No, not likely. "Normal" volume setting would probably be about 70. Is that about what you get?
 

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I've read the manual and completely understand your confusion. The volume control is scaled in 0-80, and is scaled in dB. The manual talks about "film reference" level, which after Audyssey calibration, occurs at a volume control setting of "0". Except it doesn't. Because, I'm betting, when your volume control displays "0", that's the minimum, not "film reference" at all. Your maximum is 80.

Basically, Tascam blew it. The volume control reading makes little sense on the surface, and they don't explain it in the manual at all. However, I'll bet that "film reference" happens when the control is set for 75. In fact, if you played a reference noise test signal (from THX Optimizer or similar) and measured your sound level with an sound level meter, you'd probably read 75dB SPL with the volume control set for 75.

This means that your normal listening level will probably be between 65 to 70 on the volume control. This is completely normal operation, as most people find "film reference" volume too loud at home. But when you want to hear what the sound mixers heard during the creation of a film soundtrack, wang that baby up to 75.

You won't hear much at 35 or 40, which is also normal.

Shame on Tascam for doing such a shoddy job of explaining this, and making a serious error in their manual.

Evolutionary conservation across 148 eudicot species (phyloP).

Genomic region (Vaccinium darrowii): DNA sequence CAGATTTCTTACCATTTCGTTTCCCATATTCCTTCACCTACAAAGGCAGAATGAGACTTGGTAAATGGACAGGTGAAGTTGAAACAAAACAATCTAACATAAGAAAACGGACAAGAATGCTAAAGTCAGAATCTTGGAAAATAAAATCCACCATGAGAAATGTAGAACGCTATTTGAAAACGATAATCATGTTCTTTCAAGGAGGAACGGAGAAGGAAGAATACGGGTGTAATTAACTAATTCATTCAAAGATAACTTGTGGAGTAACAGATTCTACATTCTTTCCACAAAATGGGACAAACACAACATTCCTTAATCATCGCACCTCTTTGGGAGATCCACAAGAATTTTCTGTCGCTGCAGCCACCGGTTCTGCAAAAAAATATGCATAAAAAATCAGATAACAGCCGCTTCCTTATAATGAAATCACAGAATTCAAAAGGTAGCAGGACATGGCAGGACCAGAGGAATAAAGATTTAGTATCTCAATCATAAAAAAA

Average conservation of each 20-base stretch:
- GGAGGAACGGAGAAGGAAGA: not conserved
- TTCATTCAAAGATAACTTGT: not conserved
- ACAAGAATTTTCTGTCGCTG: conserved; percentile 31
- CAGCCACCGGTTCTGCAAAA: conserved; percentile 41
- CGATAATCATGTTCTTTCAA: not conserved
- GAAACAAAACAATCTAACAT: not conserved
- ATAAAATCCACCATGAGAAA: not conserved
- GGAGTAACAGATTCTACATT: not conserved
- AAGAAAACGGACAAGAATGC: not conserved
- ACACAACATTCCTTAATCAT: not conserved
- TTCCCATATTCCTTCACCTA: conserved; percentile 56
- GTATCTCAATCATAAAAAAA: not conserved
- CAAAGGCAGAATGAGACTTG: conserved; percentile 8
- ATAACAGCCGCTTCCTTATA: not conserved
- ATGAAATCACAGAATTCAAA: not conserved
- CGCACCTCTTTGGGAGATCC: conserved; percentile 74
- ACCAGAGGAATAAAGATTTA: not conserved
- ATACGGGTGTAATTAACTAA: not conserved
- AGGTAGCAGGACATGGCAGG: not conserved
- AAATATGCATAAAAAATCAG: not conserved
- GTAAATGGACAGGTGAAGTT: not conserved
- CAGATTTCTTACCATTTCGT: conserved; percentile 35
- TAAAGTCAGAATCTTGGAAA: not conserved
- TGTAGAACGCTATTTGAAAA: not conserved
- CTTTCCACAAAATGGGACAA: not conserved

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Discussion Starter #7
Wow. Thank you! I would have never figured that out. So what you're saying, is there's no damage by playing it that loud.
 

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Discussion Starter #8
I was concerned, because the old Optimus receiver I replaced was rated about the same and I could never turn it put past about 35%.
 

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mmmm....well, sort . If your speakers are really 91dB/1w/1m, then you should not have a problem playing loud and not toasting them. But you can over power them by 160%, and there's always a bit confusion as to how a manufacturer rates the speaker's power handling. Is it RMS/continuous, is it "music power", what? Responsibly manufacturers will state a continuous power rating and a peak, or "music power" rating, the former being usually substantially lower than the latter.

So, no guarantees. Just take it easy at first. Tweeters blow fast, woers cook slowly, crossovers smoke.